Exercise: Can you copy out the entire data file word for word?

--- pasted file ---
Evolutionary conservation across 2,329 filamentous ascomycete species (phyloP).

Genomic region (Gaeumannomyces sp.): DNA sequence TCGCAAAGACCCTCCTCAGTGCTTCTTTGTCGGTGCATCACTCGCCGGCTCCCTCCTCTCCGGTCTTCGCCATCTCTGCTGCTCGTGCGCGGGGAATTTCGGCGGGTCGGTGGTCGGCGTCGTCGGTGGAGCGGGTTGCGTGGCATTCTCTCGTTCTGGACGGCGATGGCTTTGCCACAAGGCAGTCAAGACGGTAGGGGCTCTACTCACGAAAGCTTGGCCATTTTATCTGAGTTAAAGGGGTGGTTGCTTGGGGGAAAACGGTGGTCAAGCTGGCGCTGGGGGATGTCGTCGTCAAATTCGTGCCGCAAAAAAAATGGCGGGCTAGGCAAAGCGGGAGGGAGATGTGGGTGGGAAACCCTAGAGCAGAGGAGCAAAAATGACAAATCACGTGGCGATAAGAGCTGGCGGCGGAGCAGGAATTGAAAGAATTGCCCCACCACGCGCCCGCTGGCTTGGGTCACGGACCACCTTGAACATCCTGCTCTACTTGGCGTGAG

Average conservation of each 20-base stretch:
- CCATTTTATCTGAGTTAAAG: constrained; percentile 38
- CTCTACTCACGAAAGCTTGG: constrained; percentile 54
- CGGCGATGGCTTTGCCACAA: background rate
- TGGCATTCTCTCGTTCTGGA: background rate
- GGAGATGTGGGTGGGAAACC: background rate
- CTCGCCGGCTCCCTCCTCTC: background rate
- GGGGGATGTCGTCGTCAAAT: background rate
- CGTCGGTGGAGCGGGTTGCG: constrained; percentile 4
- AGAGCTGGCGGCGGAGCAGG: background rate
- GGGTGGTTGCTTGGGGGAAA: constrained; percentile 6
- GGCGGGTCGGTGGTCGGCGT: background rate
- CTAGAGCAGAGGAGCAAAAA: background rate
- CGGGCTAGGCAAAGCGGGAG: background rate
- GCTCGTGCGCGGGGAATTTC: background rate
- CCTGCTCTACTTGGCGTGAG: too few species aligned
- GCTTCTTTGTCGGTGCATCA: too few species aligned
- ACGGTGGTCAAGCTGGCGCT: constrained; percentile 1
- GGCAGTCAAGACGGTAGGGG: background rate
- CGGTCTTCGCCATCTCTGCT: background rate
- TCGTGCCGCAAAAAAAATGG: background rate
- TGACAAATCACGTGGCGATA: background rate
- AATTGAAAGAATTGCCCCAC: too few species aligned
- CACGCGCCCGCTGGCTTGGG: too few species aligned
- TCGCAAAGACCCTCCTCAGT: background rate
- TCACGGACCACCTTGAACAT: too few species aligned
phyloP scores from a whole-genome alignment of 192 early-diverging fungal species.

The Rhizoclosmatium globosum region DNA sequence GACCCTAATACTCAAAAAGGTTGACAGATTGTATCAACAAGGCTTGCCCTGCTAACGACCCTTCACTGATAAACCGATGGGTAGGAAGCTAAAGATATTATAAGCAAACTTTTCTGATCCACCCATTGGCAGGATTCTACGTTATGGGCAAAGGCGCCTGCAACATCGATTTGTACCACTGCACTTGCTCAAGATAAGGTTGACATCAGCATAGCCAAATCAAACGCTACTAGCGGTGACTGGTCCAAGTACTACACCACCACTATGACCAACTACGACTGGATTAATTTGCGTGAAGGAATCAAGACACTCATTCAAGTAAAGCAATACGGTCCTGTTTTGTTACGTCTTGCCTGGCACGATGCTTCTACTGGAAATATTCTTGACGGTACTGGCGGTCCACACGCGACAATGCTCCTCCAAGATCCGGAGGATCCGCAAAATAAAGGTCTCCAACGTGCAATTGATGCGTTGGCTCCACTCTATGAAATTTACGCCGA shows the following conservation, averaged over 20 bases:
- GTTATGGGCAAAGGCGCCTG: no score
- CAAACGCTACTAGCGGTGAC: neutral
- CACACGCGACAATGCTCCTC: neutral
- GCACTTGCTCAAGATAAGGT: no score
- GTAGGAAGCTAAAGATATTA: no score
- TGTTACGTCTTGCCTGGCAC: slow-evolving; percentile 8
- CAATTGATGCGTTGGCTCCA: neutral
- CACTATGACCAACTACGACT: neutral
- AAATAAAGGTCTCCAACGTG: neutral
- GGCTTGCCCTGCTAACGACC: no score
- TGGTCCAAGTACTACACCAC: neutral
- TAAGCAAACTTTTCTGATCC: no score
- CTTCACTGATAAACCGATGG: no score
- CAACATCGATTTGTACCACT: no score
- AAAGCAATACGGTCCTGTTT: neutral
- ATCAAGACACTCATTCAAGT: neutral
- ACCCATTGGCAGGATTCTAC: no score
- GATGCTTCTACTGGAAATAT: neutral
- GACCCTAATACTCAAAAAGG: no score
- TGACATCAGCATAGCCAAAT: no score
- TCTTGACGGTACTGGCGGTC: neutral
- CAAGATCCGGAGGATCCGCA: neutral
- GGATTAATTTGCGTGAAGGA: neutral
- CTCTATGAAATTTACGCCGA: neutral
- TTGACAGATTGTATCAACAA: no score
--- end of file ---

Evolutionary conservation across 2,329 filamentous ascomycete species (phyloP).

Genomic region (Gaeumannomyces sp.): DNA sequence TCGCAAAGACCCTCCTCAGTGCTTCTTTGTCGGTGCATCACTCGCCGGCTCCCTCCTCTCCGGTCTTCGCCATCTCTGCTGCTCGTGCGCGGGGAATTTCGGCGGGTCGGTGGTCGGCGTCGTCGGTGGAGCGGGTTGCGTGGCATTCTCTCGTTCTGGACGGCGATGGCTTTGCCACAAGGCAGTCAAGACGGTAGGGGCTCTACTCACGAAAGCTTGGCCATTTTATCTGAGTTAAAGGGGTGGTTGCTTGGGGGAAAACGGTGGTCAAGCTGGCGCTGGGGGATGTCGTCGTCAAATTCGTGCCGCAAAAAAAATGGCGGGCTAGGCAAAGCGGGAGGGAGATGTGGGTGGGAAACCCTAGAGCAGAGGAGCAAAAATGACAAATCACGTGGCGATAAGAGCTGGCGGCGGAGCAGGAATTGAAAGAATTGCCCCACCACGCGCCCGCTGGCTTGGGTCACGGACCACCTTGAACATCCTGCTCTACTTGGCGTGAG

Average conservation of each 20-base stretch:
- CCATTTTATCTGAGTTAAAG: constrained; percentile 38
- CTCTACTCACGAAAGCTTGG: constrained; percentile 54
- CGGCGATGGCTTTGCCACAA: background rate
- TGGCATTCTCTCGTTCTGGA: background rate
- GGAGATGTGGGTGGGAAACC: background rate
- CTCGCCGGCTCCCTCCTCTC: background rate
- GGGGGATGTCGTCGTCAAAT: background rate
- CGTCGGTGGAGCGGGTTGCG: constrained; percentile 4
- AGAGCTGGCGGCGGAGCAGG: background rate
- GGGTGGTTGCTTGGGGGAAA: constrained; percentile 6
- GGCGGGTCGGTGGTCGGCGT: background rate
- CTAGAGCAGAGGAGCAAAAA: background rate
- CGGGCTAGGCAAAGCGGGAG: background rate
- GCTCGTGCGCGGGGAATTTC: background rate
- CCTGCTCTACTTGGCGTGAG: too few species aligned
- GCTTCTTTGTCGGTGCATCA: too few species aligned
- ACGGTGGTCAAGCTGGCGCT: constrained; percentile 1
- GGCAGTCAAGACGGTAGGGG: background rate
- CGGTCTTCGCCATCTCTGCT: background rate
- TCGTGCCGCAAAAAAAATGG: background rate
- TGACAAATCACGTGGCGATA: background rate
- AATTGAAAGAATTGCCCCAC: too few species aligned
- CACGCGCCCGCTGGCTTGGG: too few species aligned
- TCGCAAAGACCCTCCTCAGT: background rate
- TCACGGACCACCTTGAACAT: too few species aligned
phyloP scores from a whole-genome alignment of 192 early-diverging fungal species.

The Rhizoclosmatium globosum region DNA sequence GACCCTAATACTCAAAAAGGTTGACAGATTGTATCAACAAGGCTTGCCCTGCTAACGACCCTTCACTGATAAACCGATGGGTAGGAAGCTAAAGATATTATAAGCAAACTTTTCTGATCCACCCATTGGCAGGATTCTACGTTATGGGCAAAGGCGCCTGCAACATCGATTTGTACCACTGCACTTGCTCAAGATAAGGTTGACATCAGCATAGCCAAATCAAACGCTACTAGCGGTGACTGGTCCAAGTACTACACCACCACTATGACCAACTACGACTGGATTAATTTGCGTGAAGGAATCAAGACACTCATTCAAGTAAAGCAATACGGTCCTGTTTTGTTACGTCTTGCCTGGCACGATGCTTCTACTGGAAATATTCTTGACGGTACTGGCGGTCCACACGCGACAATGCTCCTCCAAGATCCGGAGGATCCGCAAAATAAAGGTCTCCAACGTGCAATTGATGCGTTGGCTCCACTCTATGAAATTTACGCCGA shows the following conservation, averaged over 20 bases:
- GTTATGGGCAAAGGCGCCTG: no score
- CAAACGCTACTAGCGGTGAC: neutral
- CACACGCGACAATGCTCCTC: neutral
- GCACTTGCTCAAGATAAGGT: no score
- GTAGGAAGCTAAAGATATTA: no score
- TGTTACGTCTTGCCTGGCAC: slow-evolving; percentile 8
- CAATTGATGCGTTGGCTCCA: neutral
- CACTATGACCAACTACGACT: neutral
- AAATAAAGGTCTCCAACGTG: neutral
- GGCTTGCCCTGCTAACGACC: no score
- TGGTCCAAGTACTACACCAC: neutral
- TAAGCAAACTTTTCTGATCC: no score
- CTTCACTGATAAACCGATGG: no score
- CAACATCGATTTGTACCACT: no score
- AAAGCAATACGGTCCTGTTT: neutral
- ATCAAGACACTCATTCAAGT: neutral
- ACCCATTGGCAGGATTCTAC: no score
- GATGCTTCTACTGGAAATAT: neutral
- GACCCTAATACTCAAAAAGG: no score
- TGACATCAGCATAGCCAAAT: no score
- TCTTGACGGTACTGGCGGTC: neutral
- CAAGATCCGGAGGATCCGCA: neutral
- GGATTAATTTGCGTGAAGGA: neutral
- CTCTATGAAATTTACGCCGA: neutral
- TTGACAGATTGTATCAACAA: no score